Supply Chain Sleuths: Partnership Helps Preserve Integrity of Certified Forest Products

Recent action by the Forest Stewardship Council® (FSC) to suspend a major charcoal producer in Europe is one outcome of the FSC and Forest Products Laboratory (FPL) partnership. This collaboration aims at using forensic wood science to investigate supply chainsAlex C. Wiedenhoeft, Research Botanist and Team Leader in FPL’s Center for Wood Anatomy Research (CWAR), has led the CWAR side of a multi-year, award-winning research cooperation between FSC and FPL. Wiedenhoeft and his team conducted the forensic analysis of the contested charcoal.

Specimens of lump charcoal displayed on a specimen submission form.

At issue was whether charcoal appearing on the retail market with the FSC label was in fact sourced from FSC-certified forests.  “Working with investigators within the FSC supply chain integrity team, our forensic results about the botanical origin of the charcoal showed that the species composition of the charcoal was or was not consistent with the species claim,” said Wiedenhoeft.  “As with most forensic applications of botany, the bulk of the work is done by the real-world investigators, whether law enforcement or industrial auditors. Forensic wood science steps in at the evidence analysis phase to give the investigators solid data to inform their investigation.”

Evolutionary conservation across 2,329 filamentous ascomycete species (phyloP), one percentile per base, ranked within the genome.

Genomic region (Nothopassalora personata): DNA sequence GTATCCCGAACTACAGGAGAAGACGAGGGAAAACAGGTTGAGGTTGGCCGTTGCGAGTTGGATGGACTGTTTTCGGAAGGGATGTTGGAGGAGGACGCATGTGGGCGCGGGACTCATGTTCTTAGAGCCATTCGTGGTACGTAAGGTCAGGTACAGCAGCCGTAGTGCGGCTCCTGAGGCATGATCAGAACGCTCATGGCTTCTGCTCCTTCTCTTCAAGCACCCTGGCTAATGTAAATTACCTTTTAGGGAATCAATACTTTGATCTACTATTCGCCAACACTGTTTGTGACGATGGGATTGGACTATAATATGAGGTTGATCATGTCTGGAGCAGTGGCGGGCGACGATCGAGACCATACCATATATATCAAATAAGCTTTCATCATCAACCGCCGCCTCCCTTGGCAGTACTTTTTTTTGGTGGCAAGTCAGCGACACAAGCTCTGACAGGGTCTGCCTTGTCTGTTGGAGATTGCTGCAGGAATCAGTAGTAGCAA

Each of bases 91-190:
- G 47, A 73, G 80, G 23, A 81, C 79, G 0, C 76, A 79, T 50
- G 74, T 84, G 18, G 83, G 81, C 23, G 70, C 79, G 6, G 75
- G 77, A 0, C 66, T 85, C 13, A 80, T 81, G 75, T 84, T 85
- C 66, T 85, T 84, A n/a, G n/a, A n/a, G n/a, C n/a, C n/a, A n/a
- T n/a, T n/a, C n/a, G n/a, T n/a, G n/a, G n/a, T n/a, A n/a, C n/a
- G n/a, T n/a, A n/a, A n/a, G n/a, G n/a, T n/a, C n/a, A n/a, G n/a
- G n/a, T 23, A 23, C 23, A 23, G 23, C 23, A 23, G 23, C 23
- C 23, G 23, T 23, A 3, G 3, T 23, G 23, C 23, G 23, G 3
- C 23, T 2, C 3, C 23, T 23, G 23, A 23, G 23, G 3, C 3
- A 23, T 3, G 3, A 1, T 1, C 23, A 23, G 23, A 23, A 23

In 2018, Wiedenhoeft and his team have identified dozens and dozens of bags of charcoal each with five to 50 or more pieces of charcoal, including lump charcoal from solid wood and briquettes.  “All charcoal identification is challenging,” says Wiedenhoeft, “But identifying briquettes is much, much more difficult.”  The thin slices of wood that Wiedenhoeft and his team would use to identify normal wood cannot be made from specimens of charcoal. Instead, they have to fracture the charcoal to expose the preserved wood anatomy, and then view that structure with a hand lens and a microscope.

“It’s messy work,” says Wiedenhoeft.  “We set up a charcoal identification station at our conference table to keep the dust out of the laboratory spaces.”

Side-by-side comparison of sound wood (left) and charcoal (right). The top pair are species in the white oak group. The bottom pair are species of birch. Note that in both woods, the cells in the charcoal often show some shrinkage, but the overall anatomical pattern remains. Subcellular, microscopic detail is also preserved (not shown here). Charcoal fractures readily (see the cracks in the lower right image) and cannot easily be prepared for traditional wood identification methods.

Despite the challenge and the mess, Wiedenhoeft is gratified that the FPL-FSC cooperation is making an impact, and that FSC wants to continue the cooperation: dialogue about the scope of work for 2019 has already begun. In addition to the planned forensic evaluation of more charcoal and of a wide range of other FSC-certified forest products, Wiedenhoeft is spearheading the preparation of a scholarly paper highlighting the results of the cooperation to date.

“It is exciting to have years of data on thousands of specimens from hundreds and hundreds of products,” says Wiedenhoeft. “Being able to frame the utility of this kind of research in real-world terms with real-world impact is unique, and will make a pretty exciting research paper.”